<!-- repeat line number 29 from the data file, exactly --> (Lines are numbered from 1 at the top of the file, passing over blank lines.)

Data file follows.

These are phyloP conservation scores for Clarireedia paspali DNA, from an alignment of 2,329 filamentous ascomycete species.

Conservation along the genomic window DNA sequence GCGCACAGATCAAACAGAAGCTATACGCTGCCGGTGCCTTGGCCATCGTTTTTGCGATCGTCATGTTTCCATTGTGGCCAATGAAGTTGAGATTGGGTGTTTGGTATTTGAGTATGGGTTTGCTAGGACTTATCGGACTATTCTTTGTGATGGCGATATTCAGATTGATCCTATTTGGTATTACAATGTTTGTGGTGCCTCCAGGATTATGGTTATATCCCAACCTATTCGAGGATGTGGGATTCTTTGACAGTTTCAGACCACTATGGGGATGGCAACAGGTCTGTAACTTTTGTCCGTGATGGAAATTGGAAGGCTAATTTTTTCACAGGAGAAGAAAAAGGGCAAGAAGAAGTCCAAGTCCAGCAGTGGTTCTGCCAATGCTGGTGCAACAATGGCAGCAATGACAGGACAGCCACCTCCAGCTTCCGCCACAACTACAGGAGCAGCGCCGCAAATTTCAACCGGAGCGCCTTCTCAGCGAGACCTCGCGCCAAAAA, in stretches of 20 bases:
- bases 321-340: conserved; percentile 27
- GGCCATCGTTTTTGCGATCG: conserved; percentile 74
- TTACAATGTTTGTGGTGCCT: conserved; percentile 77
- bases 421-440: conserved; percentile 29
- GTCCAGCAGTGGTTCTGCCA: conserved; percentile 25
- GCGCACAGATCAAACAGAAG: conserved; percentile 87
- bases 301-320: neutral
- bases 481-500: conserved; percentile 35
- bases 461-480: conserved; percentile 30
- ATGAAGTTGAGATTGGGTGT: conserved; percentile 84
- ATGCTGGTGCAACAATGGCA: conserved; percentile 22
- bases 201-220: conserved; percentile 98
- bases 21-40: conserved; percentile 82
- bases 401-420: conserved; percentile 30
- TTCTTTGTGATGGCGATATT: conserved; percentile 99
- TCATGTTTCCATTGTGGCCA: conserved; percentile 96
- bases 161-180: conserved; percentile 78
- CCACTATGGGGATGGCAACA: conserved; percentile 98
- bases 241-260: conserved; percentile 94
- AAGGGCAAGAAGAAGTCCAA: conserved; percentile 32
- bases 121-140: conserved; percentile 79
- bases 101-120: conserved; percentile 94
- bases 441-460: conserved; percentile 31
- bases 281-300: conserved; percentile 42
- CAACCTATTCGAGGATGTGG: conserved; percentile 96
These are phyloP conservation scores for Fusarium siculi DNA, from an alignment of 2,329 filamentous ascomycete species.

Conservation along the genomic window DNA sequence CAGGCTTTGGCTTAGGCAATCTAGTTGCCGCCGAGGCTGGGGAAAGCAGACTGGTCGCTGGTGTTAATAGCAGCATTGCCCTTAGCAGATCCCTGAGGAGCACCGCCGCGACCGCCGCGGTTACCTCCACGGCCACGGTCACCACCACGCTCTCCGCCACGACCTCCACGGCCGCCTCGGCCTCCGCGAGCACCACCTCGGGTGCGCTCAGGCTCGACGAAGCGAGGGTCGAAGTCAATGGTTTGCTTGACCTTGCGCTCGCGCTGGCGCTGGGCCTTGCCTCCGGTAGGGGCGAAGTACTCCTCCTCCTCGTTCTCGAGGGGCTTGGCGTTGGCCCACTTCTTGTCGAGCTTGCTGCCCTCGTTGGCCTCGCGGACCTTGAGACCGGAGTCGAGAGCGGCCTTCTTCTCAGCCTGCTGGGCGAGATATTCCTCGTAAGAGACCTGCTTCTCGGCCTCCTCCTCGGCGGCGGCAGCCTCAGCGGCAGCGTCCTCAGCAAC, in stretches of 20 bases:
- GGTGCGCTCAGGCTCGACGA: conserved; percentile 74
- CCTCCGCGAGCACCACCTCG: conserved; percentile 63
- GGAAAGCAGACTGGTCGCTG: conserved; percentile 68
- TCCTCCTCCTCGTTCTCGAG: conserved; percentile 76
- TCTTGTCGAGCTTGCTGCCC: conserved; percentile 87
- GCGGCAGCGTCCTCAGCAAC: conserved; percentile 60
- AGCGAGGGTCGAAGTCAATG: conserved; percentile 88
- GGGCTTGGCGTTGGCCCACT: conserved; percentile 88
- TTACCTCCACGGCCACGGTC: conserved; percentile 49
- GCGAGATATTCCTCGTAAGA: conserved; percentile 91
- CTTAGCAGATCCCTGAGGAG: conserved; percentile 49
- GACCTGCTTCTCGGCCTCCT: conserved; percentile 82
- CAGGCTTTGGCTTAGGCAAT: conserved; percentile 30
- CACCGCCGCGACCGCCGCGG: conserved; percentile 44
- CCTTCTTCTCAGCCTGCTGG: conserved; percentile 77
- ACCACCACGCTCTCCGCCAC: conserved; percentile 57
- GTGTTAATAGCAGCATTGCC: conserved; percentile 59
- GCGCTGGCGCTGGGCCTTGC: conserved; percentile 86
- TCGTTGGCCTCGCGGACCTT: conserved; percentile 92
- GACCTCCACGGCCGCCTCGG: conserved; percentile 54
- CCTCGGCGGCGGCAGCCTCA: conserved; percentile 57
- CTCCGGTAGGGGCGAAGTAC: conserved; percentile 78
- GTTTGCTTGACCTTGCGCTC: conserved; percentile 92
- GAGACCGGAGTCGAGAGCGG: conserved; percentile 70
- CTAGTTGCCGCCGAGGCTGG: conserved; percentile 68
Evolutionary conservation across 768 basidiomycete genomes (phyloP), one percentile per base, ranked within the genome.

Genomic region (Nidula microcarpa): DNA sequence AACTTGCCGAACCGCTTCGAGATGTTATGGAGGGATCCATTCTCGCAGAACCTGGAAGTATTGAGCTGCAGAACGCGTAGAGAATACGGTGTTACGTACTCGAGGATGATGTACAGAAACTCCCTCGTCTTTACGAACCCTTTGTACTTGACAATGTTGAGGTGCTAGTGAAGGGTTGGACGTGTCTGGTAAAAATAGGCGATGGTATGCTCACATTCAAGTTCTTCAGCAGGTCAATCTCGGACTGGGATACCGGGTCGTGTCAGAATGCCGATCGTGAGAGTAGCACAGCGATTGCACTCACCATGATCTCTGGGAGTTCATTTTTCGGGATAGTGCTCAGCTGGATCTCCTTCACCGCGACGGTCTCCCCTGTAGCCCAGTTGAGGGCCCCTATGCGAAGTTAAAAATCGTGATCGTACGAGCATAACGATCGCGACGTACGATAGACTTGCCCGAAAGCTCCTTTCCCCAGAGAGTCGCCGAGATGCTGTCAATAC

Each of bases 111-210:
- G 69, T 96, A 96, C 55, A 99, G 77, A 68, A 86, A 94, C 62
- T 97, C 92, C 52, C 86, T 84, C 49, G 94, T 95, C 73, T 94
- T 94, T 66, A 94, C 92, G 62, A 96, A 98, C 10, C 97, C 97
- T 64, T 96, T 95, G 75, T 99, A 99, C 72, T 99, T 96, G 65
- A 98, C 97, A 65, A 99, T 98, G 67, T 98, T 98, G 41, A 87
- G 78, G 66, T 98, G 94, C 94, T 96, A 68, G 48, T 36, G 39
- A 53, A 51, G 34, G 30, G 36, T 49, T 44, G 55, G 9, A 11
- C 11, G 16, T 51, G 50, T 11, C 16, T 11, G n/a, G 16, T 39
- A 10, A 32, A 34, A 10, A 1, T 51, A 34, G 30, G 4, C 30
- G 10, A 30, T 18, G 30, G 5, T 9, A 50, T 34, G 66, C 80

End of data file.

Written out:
Conservation along the genomic window DNA sequence CAGGCTTTGGCTTAGGCAATCTAGTTGCCGCCGAGGCTGGGGAAAGCAGACTGGTCGCTGGTGTTAATAGCAGCATTGCCCTTAGCAGATCCCTGAGGAGCACCGCCGCGACCGCCGCGGTTACCTCCACGGCCACGGTCACCACCACGCTCTCCGCCACGACCTCCACGGCCGCCTCGGCCTCCGCGAGCACCACCTCGGGTGCGCTCAGGCTCGACGAAGCGAGGGTCGAAGTCAATGGTTTGCTTGACCTTGCGCTCGCGCTGGCGCTGGGCCTTGCCTCCGGTAGGGGCGAAGTACTCCTCCTCCTCGTTCTCGAGGGGCTTGGCGTTGGCCCACTTCTTGTCGAGCTTGCTGCCCTCGTTGGCCTCGCGGACCTTGAGACCGGAGTCGAGAGCGGCCTTCTTCTCAGCCTGCTGGGCGAGATATTCCTCGTAAGAGACCTGCTTCTCGGCCTCCTCCTCGGCGGCGGCAGCCTCAGCGGCAGCGTCCTCAGCAAC, in stretches of 20 bases: